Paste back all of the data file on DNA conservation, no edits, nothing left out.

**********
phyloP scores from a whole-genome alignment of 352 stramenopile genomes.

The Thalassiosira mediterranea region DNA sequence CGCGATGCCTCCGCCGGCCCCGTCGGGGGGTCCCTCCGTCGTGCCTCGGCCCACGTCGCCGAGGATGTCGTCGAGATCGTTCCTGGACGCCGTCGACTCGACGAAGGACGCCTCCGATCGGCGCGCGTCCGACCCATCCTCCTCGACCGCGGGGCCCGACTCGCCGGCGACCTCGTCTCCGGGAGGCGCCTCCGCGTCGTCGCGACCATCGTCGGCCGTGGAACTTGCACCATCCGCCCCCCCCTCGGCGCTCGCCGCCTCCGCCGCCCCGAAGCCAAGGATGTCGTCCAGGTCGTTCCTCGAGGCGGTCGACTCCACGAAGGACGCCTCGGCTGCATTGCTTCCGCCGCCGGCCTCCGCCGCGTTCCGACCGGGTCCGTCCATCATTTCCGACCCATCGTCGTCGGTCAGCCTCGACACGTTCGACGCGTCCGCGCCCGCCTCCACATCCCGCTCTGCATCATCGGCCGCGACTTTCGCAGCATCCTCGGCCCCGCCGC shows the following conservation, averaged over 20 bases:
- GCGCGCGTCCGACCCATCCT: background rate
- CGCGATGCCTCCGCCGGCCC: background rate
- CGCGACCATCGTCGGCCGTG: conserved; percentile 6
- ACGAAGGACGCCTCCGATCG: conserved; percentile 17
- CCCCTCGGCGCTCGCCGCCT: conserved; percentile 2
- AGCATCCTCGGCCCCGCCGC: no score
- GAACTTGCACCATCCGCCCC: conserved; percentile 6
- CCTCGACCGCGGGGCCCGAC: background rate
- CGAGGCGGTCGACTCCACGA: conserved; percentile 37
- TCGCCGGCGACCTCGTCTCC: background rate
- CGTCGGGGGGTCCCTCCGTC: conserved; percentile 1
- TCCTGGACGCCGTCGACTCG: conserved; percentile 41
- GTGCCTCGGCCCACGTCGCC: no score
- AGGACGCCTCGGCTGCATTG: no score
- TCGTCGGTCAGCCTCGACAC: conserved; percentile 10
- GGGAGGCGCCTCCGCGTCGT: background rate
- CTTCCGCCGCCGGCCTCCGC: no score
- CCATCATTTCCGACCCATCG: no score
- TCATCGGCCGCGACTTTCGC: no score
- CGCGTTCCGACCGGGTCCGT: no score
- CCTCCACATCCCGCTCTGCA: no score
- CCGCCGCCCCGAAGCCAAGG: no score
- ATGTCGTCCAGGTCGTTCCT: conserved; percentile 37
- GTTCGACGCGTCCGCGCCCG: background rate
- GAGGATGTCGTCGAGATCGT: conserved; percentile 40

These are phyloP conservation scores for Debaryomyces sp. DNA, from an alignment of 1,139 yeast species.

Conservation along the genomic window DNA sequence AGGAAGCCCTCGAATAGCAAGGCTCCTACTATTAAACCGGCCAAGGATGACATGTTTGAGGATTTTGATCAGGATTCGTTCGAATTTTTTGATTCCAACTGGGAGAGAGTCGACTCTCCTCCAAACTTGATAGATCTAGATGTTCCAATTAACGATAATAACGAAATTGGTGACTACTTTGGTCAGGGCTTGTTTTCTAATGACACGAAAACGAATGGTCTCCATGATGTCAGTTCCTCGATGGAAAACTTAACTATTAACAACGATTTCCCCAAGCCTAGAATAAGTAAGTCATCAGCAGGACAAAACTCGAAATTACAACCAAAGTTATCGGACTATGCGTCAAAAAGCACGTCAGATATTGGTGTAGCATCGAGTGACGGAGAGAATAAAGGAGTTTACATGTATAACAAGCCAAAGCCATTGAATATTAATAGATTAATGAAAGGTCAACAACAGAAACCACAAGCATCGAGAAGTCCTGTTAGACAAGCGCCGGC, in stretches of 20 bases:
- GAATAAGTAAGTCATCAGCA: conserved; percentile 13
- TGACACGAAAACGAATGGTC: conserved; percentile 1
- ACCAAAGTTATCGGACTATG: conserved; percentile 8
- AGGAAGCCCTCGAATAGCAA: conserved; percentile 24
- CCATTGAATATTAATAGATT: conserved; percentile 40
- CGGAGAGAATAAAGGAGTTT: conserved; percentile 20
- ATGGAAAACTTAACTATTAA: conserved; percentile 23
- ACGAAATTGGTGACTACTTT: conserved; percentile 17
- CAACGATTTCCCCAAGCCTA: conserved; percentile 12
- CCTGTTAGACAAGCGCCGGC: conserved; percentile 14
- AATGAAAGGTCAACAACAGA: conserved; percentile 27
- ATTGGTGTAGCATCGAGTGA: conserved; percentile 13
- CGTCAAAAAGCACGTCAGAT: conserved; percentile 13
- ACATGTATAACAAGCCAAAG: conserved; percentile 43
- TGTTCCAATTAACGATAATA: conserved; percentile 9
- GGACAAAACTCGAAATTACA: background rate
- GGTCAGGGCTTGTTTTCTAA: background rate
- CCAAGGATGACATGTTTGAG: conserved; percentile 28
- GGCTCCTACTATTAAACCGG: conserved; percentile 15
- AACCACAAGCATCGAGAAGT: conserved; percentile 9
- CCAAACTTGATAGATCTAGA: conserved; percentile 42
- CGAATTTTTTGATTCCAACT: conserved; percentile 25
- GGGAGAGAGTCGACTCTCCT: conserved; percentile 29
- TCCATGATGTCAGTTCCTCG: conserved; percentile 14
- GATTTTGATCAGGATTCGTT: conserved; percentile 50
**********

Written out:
phyloP scores from a whole-genome alignment of 352 stramenopile genomes.

The Thalassiosira mediterranea region DNA sequence CGCGATGCCTCCGCCGGCCCCGTCGGGGGGTCCCTCCGTCGTGCCTCGGCCCACGTCGCCGAGGATGTCGTCGAGATCGTTCCTGGACGCCGTCGACTCGACGAAGGACGCCTCCGATCGGCGCGCGTCCGACCCATCCTCCTCGACCGCGGGGCCCGACTCGCCGGCGACCTCGTCTCCGGGAGGCGCCTCCGCGTCGTCGCGACCATCGTCGGCCGTGGAACTTGCACCATCCGCCCCCCCCTCGGCGCTCGCCGCCTCCGCCGCCCCGAAGCCAAGGATGTCGTCCAGGTCGTTCCTCGAGGCGGTCGACTCCACGAAGGACGCCTCGGCTGCATTGCTTCCGCCGCCGGCCTCCGCCGCGTTCCGACCGGGTCCGTCCATCATTTCCGACCCATCGTCGTCGGTCAGCCTCGACACGTTCGACGCGTCCGCGCCCGCCTCCACATCCCGCTCTGCATCATCGGCCGCGACTTTCGCAGCATCCTCGGCCCCGCCGC shows the following conservation, averaged over 20 bases:
- GCGCGCGTCCGACCCATCCT: background rate
- CGCGATGCCTCCGCCGGCCC: background rate
- CGCGACCATCGTCGGCCGTG: conserved; percentile 6
- ACGAAGGACGCCTCCGATCG: conserved; percentile 17
- CCCCTCGGCGCTCGCCGCCT: conserved; percentile 2
- AGCATCCTCGGCCCCGCCGC: no score
- GAACTTGCACCATCCGCCCC: conserved; percentile 6
- CCTCGACCGCGGGGCCCGAC: background rate
- CGAGGCGGTCGACTCCACGA: conserved; percentile 37
- TCGCCGGCGACCTCGTCTCC: background rate
- CGTCGGGGGGTCCCTCCGTC: conserved; percentile 1
- TCCTGGACGCCGTCGACTCG: conserved; percentile 41
- GTGCCTCGGCCCACGTCGCC: no score
- AGGACGCCTCGGCTGCATTG: no score
- TCGTCGGTCAGCCTCGACAC: conserved; percentile 10
- GGGAGGCGCCTCCGCGTCGT: background rate
- CTTCCGCCGCCGGCCTCCGC: no score
- CCATCATTTCCGACCCATCG: no score
- TCATCGGCCGCGACTTTCGC: no score
- CGCGTTCCGACCGGGTCCGT: no score
- CCTCCACATCCCGCTCTGCA: no score
- CCGCCGCCCCGAAGCCAAGG: no score
- ATGTCGTCCAGGTCGTTCCT: conserved; percentile 37
- GTTCGACGCGTCCGCGCCCG: background rate
- GAGGATGTCGTCGAGATCGT: conserved; percentile 40

These are phyloP conservation scores for Debaryomyces sp. DNA, from an alignment of 1,139 yeast species.

Conservation along the genomic window DNA sequence AGGAAGCCCTCGAATAGCAAGGCTCCTACTATTAAACCGGCCAAGGATGACATGTTTGAGGATTTTGATCAGGATTCGTTCGAATTTTTTGATTCCAACTGGGAGAGAGTCGACTCTCCTCCAAACTTGATAGATCTAGATGTTCCAATTAACGATAATAACGAAATTGGTGACTACTTTGGTCAGGGCTTGTTTTCTAATGACACGAAAACGAATGGTCTCCATGATGTCAGTTCCTCGATGGAAAACTTAACTATTAACAACGATTTCCCCAAGCCTAGAATAAGTAAGTCATCAGCAGGACAAAACTCGAAATTACAACCAAAGTTATCGGACTATGCGTCAAAAAGCACGTCAGATATTGGTGTAGCATCGAGTGACGGAGAGAATAAAGGAGTTTACATGTATAACAAGCCAAAGCCATTGAATATTAATAGATTAATGAAAGGTCAACAACAGAAACCACAAGCATCGAGAAGTCCTGTTAGACAAGCGCCGGC, in stretches of 20 bases:
- GAATAAGTAAGTCATCAGCA: conserved; percentile 13
- TGACACGAAAACGAATGGTC: conserved; percentile 1
- ACCAAAGTTATCGGACTATG: conserved; percentile 8
- AGGAAGCCCTCGAATAGCAA: conserved; percentile 24
- CCATTGAATATTAATAGATT: conserved; percentile 40
- CGGAGAGAATAAAGGAGTTT: conserved; percentile 20
- ATGGAAAACTTAACTATTAA: conserved; percentile 23
- ACGAAATTGGTGACTACTTT: conserved; percentile 17
- CAACGATTTCCCCAAGCCTA: conserved; percentile 12
- CCTGTTAGACAAGCGCCGGC: conserved; percentile 14
- AATGAAAGGTCAACAACAGA: conserved; percentile 27
- ATTGGTGTAGCATCGAGTGA: conserved; percentile 13
- CGTCAAAAAGCACGTCAGAT: conserved; percentile 13
- ACATGTATAACAAGCCAAAG: conserved; percentile 43
- TGTTCCAATTAACGATAATA: conserved; percentile 9
- GGACAAAACTCGAAATTACA: background rate
- GGTCAGGGCTTGTTTTCTAA: background rate
- CCAAGGATGACATGTTTGAG: conserved; percentile 28
- GGCTCCTACTATTAAACCGG: conserved; percentile 15
- AACCACAAGCATCGAGAAGT: conserved; percentile 9
- CCAAACTTGATAGATCTAGA: conserved; percentile 42
- CGAATTTTTTGATTCCAACT: conserved; percentile 25
- GGGAGAGAGTCGACTCTCCT: conserved; percentile 29
- TCCATGATGTCAGTTCCTCG: conserved; percentile 14
- GATTTTGATCAGGATTCGTT: conserved; percentile 50